“China’s recovery is still on track, but the momentum could lose some steam in coming months,” said Lu Ting, chief China economist at Nomura International Ltd in Hong Kong. “Despite the strong recovery between March and mid-June, we believe a full economic recovery remains distant. In our view, it is too early for Beijing to reverse its easing stance.”

— With assistance by Sharon Chen, Yinan Zhao, and Miao Han

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World News

Germany’s Virus Infection Rate Edges Up as Number of Death Slows

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Germany’s coronavirus infection rate rose after five consecutive days of declines, while the country reported the smallest increase in the number of new deaths from the pandemic since Monday.

  • The reproduction factor — or R value — rose to 0.62 on Saturday from 0.57 the previous day, according to the latest estimate by the country’s health body, the Robert Koch Institute.
  • The estimate means that out of 100 people who get infected, a further 62 are likely to contract the virus. The government is trying to keep the value below 1.0 to prevent exponential growth in infections.
  • There were 422 new cases in the 24 hours through Sunday morning, down from 665 the previous day and bringing the total to 194,458, according to data from Johns Hopkins University. That compares with almost 7,000 at the peak of the pandemic in late March.
  • Fatalities increased by three to 8,968.
  • The infection rate was as high as 2.88 on Monday with local outbreaks in the western state of North Rhine-Westphalia “playing a particularly important role,” according to RKI.
  • “The dynamics of the various outbreak events are also influenced in part by serial tests carried out in the scope of the detected outbreaks, which can promptly lead to the detection of further infected persons,” RKI said. “For this reason, the reproduction figures may continue to fluctuate strongly.”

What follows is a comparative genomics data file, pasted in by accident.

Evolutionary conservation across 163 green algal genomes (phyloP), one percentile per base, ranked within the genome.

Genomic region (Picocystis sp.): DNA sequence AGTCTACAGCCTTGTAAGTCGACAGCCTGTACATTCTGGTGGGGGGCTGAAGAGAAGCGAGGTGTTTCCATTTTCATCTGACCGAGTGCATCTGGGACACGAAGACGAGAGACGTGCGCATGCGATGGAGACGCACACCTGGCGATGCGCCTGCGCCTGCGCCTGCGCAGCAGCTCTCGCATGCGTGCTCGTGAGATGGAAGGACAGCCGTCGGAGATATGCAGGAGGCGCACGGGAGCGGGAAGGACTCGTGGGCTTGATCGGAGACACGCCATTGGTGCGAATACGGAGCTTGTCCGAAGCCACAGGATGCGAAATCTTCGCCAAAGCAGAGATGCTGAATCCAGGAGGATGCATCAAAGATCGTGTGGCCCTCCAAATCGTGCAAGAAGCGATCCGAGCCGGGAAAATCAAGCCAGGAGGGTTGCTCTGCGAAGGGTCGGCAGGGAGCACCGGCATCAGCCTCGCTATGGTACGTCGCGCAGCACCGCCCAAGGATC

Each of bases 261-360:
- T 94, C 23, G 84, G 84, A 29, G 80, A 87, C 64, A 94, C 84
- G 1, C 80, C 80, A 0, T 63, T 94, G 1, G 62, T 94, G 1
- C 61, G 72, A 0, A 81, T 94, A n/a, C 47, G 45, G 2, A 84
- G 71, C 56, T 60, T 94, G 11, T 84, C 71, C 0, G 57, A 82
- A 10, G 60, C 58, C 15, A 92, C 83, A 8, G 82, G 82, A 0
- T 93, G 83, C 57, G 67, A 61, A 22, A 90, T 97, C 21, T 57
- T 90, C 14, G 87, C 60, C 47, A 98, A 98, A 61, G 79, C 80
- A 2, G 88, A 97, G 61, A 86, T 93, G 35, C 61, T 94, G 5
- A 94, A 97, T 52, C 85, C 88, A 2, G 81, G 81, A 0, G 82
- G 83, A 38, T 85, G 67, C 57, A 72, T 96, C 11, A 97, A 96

• The RKI also provides a seven-day R value, which compensates for fluctuations. That value was 0.83 on Saturday, down from 1.02 the previous day.

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Business

Australian Virus Hot Spot Victoria Reports Spike in New Cases

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The Australian state of Victoria reported another spike in new coronavirus infections Saturday, raising concerns that the outbreak may be getting out of control.

The Victoria state government said 41 new cases had been detected, the biggest daily increase since early April, and 15 involved community transmission. It’s the eleventh consecutive day of double-digit numbers of infections in the state, home to the city of Melbourne.

“We’re very concerned,” Victoria Deputy Chief Health Officer Annaliese van Diemen told a news conference. “That is why we have ramped up these efforts to really, really find every possible case that we can.”

46,860 in BrazilMost new cases today

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Australia has been one of the stand-out performers globally in limiting the spread of the virus and has begun to ease restrictions, but the flare-up in Victoria could force a rethink and potentially delay the reopening of some state borders. Plans to open a travel “bubble” with neighboring New Zealand have already taken a knock as both countries grapple with incidents around virus management.